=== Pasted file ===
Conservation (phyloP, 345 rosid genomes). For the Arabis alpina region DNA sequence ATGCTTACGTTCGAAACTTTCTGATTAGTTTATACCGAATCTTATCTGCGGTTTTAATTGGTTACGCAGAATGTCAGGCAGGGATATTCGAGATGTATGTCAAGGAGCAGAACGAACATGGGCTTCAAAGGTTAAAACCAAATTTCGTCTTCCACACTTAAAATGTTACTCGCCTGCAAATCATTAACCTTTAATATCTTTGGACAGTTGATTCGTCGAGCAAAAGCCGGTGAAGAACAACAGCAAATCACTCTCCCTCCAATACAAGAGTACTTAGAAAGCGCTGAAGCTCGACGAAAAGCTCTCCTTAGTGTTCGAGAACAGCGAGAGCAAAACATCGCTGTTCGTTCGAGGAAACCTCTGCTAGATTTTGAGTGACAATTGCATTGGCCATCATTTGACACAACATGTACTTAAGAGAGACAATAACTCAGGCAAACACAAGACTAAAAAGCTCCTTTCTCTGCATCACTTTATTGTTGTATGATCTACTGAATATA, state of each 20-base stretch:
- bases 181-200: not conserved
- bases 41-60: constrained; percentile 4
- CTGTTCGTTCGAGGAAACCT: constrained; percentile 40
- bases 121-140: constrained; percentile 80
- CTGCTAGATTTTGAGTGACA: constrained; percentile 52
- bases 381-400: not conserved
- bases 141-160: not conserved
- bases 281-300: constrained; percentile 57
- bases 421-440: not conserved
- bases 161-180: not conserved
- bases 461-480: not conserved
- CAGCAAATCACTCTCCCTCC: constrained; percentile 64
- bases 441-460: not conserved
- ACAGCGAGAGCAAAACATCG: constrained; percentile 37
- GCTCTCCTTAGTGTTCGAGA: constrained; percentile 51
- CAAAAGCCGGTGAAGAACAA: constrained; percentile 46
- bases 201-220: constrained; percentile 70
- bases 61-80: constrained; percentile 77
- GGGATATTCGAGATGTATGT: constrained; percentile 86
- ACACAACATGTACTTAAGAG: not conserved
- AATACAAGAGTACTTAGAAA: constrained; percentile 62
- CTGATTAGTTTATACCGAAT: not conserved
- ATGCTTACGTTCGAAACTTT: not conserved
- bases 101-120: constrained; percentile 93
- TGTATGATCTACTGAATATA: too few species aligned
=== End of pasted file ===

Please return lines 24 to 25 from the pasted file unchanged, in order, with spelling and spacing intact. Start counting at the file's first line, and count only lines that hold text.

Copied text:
- ATGCTTACGTTCGAAACTTT: not conserved
- bases 101-120: constrained; percentile 93